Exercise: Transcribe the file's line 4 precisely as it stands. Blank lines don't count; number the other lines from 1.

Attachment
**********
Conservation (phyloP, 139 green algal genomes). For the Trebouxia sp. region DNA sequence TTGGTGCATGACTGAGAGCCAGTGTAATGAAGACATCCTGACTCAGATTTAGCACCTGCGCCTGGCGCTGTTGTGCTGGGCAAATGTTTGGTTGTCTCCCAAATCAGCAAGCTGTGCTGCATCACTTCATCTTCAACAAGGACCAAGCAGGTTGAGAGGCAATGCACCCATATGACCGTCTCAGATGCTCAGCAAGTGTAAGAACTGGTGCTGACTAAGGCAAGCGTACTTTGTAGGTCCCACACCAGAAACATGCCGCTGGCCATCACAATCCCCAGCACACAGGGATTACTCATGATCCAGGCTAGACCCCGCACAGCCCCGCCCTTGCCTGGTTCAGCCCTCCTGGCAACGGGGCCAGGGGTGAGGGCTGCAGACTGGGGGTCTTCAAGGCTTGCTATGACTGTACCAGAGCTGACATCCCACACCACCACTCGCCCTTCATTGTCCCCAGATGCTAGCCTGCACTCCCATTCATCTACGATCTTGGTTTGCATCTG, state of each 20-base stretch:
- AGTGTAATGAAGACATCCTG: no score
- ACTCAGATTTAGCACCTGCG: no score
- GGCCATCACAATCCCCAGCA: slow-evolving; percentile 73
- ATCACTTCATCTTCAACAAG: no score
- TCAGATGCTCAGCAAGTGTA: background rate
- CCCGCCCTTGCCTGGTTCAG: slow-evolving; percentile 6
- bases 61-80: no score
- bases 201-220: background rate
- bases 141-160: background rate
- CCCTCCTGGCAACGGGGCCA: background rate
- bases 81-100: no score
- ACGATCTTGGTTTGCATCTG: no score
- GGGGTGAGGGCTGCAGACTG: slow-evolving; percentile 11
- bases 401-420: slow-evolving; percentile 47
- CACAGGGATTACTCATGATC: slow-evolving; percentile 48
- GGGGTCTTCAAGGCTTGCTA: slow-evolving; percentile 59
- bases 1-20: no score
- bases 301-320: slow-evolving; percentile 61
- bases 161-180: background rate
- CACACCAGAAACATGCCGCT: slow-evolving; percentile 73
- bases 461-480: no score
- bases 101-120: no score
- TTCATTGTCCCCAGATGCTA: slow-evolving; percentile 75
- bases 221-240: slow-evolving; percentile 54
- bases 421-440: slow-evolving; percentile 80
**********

- GGCCATCACAATCCCCAGCA: slow-evolving; percentile 73